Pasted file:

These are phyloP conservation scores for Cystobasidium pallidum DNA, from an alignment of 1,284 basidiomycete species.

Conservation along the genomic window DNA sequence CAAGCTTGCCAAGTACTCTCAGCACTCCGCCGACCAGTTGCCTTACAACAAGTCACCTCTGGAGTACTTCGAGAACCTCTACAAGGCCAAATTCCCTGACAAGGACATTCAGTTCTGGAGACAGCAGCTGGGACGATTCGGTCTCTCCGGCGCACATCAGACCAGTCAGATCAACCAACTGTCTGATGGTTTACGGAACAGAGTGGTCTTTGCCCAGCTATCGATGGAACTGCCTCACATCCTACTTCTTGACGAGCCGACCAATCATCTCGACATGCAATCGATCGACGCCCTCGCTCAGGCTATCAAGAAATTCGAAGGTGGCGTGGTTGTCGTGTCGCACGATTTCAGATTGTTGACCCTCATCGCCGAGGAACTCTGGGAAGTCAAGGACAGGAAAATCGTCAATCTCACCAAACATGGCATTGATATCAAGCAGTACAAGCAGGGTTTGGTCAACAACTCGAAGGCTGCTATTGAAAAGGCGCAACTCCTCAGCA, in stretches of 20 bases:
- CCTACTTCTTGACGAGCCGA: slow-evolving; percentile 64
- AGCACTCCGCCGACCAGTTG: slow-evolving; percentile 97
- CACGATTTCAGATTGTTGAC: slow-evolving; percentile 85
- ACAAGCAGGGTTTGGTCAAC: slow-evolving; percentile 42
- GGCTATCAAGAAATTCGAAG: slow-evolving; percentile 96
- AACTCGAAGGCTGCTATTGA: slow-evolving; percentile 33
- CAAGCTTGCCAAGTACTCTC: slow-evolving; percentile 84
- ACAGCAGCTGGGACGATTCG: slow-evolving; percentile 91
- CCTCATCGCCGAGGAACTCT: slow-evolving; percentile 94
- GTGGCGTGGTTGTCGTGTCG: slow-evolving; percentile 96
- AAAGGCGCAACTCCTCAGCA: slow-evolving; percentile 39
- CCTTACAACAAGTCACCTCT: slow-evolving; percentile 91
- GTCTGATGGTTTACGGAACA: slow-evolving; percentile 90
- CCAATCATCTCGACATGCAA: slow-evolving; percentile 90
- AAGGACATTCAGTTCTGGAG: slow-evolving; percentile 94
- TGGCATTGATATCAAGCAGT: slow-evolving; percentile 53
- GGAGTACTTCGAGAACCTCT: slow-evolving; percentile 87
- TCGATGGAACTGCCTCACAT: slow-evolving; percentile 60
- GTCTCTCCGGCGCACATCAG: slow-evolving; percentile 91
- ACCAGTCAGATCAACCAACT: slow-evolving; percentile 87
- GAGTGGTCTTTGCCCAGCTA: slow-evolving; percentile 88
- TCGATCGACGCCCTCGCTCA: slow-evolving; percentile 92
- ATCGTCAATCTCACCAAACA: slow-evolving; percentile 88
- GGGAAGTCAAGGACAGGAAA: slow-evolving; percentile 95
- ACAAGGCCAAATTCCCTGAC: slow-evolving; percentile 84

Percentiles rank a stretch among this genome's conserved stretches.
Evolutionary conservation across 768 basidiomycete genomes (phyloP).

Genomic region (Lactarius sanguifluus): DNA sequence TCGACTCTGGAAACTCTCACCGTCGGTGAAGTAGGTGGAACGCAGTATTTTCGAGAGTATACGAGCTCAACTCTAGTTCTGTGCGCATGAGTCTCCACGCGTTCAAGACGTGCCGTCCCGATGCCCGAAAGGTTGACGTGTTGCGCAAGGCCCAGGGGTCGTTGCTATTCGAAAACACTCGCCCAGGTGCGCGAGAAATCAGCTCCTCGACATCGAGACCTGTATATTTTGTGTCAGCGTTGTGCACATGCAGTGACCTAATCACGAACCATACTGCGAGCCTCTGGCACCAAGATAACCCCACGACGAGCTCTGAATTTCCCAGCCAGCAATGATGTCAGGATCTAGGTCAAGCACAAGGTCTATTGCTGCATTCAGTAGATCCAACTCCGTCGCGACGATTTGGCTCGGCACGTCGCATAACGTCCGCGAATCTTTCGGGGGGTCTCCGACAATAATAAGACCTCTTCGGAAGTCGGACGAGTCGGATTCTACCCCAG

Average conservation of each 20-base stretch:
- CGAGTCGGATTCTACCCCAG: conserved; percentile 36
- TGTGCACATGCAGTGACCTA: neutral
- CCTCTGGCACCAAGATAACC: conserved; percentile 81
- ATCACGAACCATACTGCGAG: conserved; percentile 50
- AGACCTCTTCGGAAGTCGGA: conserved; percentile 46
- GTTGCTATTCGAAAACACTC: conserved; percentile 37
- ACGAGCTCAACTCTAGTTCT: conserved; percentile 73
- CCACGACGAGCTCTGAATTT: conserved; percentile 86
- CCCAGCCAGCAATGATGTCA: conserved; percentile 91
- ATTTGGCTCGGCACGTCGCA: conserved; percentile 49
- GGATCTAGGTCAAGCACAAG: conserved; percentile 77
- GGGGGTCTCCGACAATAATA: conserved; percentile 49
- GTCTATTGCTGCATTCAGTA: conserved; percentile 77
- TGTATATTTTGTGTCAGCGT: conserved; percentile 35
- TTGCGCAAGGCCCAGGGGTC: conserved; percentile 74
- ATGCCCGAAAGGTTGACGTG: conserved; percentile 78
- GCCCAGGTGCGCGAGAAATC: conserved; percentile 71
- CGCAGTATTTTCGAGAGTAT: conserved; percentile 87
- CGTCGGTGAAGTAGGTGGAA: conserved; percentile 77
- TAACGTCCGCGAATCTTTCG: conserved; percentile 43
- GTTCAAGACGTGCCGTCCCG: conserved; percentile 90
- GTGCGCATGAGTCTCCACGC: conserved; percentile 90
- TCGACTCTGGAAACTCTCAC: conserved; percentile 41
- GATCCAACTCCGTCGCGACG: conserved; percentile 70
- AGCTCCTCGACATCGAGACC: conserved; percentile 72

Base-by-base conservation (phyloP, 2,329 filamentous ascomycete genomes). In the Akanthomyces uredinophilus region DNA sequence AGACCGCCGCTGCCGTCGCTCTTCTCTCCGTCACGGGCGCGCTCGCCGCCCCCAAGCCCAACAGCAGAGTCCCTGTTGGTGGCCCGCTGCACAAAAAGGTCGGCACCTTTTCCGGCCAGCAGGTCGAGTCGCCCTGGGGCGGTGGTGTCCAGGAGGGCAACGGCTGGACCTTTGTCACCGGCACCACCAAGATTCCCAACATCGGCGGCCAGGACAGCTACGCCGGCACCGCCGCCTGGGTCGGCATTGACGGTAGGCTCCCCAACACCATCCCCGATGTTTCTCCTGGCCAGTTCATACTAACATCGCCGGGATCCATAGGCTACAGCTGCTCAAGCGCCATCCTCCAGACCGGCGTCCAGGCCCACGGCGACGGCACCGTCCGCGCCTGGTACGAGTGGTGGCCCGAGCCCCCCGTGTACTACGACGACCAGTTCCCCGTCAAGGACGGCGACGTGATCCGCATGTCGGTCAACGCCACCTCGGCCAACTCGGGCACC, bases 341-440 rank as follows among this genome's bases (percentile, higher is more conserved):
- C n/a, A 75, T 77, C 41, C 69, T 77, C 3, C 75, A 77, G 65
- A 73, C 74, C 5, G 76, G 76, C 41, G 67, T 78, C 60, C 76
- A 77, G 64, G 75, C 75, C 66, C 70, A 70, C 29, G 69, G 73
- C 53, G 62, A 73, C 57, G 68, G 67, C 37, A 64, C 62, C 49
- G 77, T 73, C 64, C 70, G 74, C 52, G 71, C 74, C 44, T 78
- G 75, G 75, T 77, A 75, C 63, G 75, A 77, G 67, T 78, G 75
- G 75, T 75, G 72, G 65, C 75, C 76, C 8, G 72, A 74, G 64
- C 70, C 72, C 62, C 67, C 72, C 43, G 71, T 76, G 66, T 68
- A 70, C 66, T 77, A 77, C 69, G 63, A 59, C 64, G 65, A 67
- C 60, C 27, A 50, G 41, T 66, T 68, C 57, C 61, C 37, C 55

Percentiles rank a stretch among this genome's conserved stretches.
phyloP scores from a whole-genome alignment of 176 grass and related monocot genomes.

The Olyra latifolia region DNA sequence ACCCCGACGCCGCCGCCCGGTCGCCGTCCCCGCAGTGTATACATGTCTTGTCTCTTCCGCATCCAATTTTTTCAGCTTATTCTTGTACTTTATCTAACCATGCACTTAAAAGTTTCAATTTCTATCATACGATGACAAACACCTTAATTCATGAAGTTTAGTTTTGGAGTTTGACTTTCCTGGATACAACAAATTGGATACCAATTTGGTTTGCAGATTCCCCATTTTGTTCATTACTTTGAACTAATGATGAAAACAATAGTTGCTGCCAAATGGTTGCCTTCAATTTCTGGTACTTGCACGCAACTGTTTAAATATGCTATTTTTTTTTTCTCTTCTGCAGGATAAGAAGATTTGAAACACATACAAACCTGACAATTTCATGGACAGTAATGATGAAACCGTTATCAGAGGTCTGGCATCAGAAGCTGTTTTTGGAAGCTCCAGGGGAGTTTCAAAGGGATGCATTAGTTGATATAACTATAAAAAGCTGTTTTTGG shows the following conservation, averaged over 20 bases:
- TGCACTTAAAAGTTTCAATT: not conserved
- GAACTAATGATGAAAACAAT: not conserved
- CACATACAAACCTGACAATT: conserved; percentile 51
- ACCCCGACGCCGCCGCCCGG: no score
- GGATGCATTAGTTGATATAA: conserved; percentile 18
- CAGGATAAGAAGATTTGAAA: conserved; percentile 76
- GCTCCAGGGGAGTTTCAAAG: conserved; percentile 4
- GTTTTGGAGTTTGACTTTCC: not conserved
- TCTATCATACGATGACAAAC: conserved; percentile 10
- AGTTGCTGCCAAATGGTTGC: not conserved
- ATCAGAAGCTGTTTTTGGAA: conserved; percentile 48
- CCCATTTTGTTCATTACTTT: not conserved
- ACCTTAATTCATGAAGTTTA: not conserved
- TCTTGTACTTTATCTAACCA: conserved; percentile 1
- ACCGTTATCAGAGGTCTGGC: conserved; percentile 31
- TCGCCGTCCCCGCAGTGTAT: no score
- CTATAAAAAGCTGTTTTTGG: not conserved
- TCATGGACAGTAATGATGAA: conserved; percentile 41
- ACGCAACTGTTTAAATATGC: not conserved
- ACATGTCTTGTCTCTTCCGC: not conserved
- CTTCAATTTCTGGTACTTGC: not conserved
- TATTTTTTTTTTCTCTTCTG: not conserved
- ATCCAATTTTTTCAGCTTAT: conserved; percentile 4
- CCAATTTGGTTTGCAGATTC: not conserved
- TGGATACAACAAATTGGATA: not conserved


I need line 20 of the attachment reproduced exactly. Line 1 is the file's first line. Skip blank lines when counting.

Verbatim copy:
- TCGATGGAACTGCCTCACAT: slow-evolving; percentile 60